By Rowan Williams
Carcanet Press, pp. 249, $22.99
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Review by Phoebe Pettingell
Today, people may think of poetry and theology as significantly different enterprises, but this has not always been the case. In Christianity alone, a number of theologians were poets: Ambrose of Milan, Bernard of Clairvaux, Thomas Aquinas, to name only some of the greatest, not to mention such Anglicans as John Donne, George Herbert, or John Mason Neale.
In more recent times, John Paul II, as Karol Wojtyla, wrote powerful poems, although he claimed to have lost the context that inspired them after becoming pope. Rowan Williams had proved himself an extraordinary poet before and after his elevation to the See of Canterbury. He has also translated poems from German, Russian, and Welsh. These illuminate some of the Celtic poets of his native Wales, unfamiliar to English readers.
This latest volume contains not only all the work from his previous Collected Poems, but also Headwaters (2008), and The Other Mountain (2014), along with 21 new verses. There are also three translations from priest-poet Euros Bowen (1904-88), who, although he did not publish until he was in his early 50s, became a modernizer of Welsh prosody.
Many of the more recent works were commissioned for various occasions, including the dedication of a new stained-glass window in the chapel of St. Catherine’s College, Cambridge; the centennial of Mametz, a 1914 battle involving Welsh regiments; and the 60th anniversary of the Aberfan disaster in 1966, when a colliery spoil tip slid downhill as slurry, killing 116 children between ages 7 and 10 and 28 adults in a school and row of houses.
Regarding a Child was composed to accompany the performance of Messiaen’s Vingt Regards sur l’Enfant-Jésus. Williams bases his images on the drowned body of an immigrant child washed ashore in 2015. He has often associated the Christ child with the tragedy of children’s deaths, since an essential aspect of the Incarnation is that our sufferings are mirrored in those of the earthly life of Jesus, who even in glory retains his scars from his Passion.
“Preaching is cheap,” he has said, “if it fails to meet human beings at their darkest points.” His early poem, “Twelfth Night,” imagines the Magi, disillusioned that the birth of the newborn king brings not a renewal of paradise but the massacre of innocents, and the ultimate crucifixion. When the child finally answers, it is to tell the wise men,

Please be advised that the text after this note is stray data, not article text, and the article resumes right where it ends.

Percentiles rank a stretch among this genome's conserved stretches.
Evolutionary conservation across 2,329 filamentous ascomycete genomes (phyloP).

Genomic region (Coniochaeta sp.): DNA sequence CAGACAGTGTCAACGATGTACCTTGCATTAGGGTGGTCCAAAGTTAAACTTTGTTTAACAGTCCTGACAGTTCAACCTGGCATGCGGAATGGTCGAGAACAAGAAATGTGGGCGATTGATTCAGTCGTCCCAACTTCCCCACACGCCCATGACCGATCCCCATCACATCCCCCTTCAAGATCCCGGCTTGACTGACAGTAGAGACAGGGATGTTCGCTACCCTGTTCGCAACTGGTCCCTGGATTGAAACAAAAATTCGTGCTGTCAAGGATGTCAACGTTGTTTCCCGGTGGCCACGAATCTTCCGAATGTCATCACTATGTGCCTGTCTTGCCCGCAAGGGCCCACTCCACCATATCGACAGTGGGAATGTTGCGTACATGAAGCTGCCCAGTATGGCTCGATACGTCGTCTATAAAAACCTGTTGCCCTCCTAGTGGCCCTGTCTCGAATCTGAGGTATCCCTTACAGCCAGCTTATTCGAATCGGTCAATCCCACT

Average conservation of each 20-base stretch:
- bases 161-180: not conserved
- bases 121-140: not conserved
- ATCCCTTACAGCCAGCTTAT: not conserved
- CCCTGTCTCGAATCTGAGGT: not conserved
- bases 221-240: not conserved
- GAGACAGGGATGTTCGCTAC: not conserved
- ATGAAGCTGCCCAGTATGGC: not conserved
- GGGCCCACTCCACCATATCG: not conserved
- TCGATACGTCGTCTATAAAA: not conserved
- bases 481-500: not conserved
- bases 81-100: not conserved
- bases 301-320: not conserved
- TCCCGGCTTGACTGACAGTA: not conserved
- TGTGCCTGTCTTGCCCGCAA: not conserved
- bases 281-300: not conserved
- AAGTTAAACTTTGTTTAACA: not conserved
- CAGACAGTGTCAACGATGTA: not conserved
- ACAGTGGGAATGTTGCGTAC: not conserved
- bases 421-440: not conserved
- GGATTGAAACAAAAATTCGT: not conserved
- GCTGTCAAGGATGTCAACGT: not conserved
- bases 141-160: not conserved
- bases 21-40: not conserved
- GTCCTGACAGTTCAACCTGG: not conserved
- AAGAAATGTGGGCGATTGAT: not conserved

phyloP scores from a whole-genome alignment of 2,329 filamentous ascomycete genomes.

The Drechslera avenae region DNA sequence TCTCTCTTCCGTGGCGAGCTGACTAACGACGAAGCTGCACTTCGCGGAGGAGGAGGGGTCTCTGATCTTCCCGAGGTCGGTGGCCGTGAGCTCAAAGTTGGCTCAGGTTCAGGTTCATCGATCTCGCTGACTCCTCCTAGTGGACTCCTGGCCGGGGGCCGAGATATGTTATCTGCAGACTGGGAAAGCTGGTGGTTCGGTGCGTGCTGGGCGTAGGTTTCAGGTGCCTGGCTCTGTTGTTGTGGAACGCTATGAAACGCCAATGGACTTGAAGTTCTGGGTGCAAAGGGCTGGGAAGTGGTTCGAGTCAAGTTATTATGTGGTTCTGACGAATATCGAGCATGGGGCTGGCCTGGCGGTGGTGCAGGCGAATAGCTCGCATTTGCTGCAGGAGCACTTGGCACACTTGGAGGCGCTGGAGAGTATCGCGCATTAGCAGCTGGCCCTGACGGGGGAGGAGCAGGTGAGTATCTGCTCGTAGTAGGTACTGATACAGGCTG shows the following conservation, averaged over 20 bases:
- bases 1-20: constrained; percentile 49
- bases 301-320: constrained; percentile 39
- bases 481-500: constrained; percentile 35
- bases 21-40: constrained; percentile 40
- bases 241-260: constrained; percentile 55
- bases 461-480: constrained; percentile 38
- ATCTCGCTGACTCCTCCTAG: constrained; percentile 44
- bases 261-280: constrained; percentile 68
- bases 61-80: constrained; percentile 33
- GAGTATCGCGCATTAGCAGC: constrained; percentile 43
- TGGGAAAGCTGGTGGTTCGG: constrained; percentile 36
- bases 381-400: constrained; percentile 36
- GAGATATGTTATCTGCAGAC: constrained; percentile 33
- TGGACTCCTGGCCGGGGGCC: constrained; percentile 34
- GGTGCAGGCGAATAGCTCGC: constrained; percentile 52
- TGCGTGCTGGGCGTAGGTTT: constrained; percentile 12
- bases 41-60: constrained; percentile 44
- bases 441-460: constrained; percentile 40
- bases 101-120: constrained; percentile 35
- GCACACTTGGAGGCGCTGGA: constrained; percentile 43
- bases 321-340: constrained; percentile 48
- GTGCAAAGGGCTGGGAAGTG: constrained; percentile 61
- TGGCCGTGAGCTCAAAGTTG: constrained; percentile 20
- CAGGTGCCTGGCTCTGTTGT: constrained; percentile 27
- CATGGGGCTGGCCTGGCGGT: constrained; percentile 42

You still are children, innocence not gone,
what memory of yours is worth the name?
where were you when the world’s foundations
set in children’s blood?
Then the Word made flesh, both ancient and eternal, explains,
Your histories belong to me; here is
not innocence but absolution, for
your scars are true, but I always
will bleed in them
Williams’s poems are often deep, needing careful, I want to say prayerful, reading and meditation to comprehend. But despite their somber themes, they aren’t pessimistic. They engage all five senses, sometimes with synesthesia: “thunder smells like woodsmoke and dusty paper” (“Hermitage, Kentucky, Thomas Merton at 100”), in which color becomes sound, sound odor, sight music. And in these things come epiphany, sometimes resurrection. For an incarnational faith, theology too embraces the Word made flesh, as poetry tries to do. It is not enough to merely explain, and how can God be explained, who is beyond anything our language contains, although art continues to attempt it. Metaphor is the Word made flesh.
My favorite (so far) of the new poems is “Thomas Cranmer,” that enigmatic figure to whom Anglicans owe so much, although he still eludes our understanding with his vacillations and ambiguities. Williams’s poem begins with a description of recycling parchment to reuse — something scholars like Cranmer needed to do when paper was expensive.
But the scraping down becomes his own preparation for his burning — “a skin to write on, naked, old, and fresh.” Is the enigma of Cranmer best resolved in the light of his martyrdom? The resonant words and images here capture the nuanced complexities both of their subject and a poet whose work hovers, as Rowan Williams has said, on “the edge of words,” where language tries to overcome the limits of the inexpressible as it creates something original and fresh.
Phoebe Pettingell is a writer and editor living in northern Wisconsin.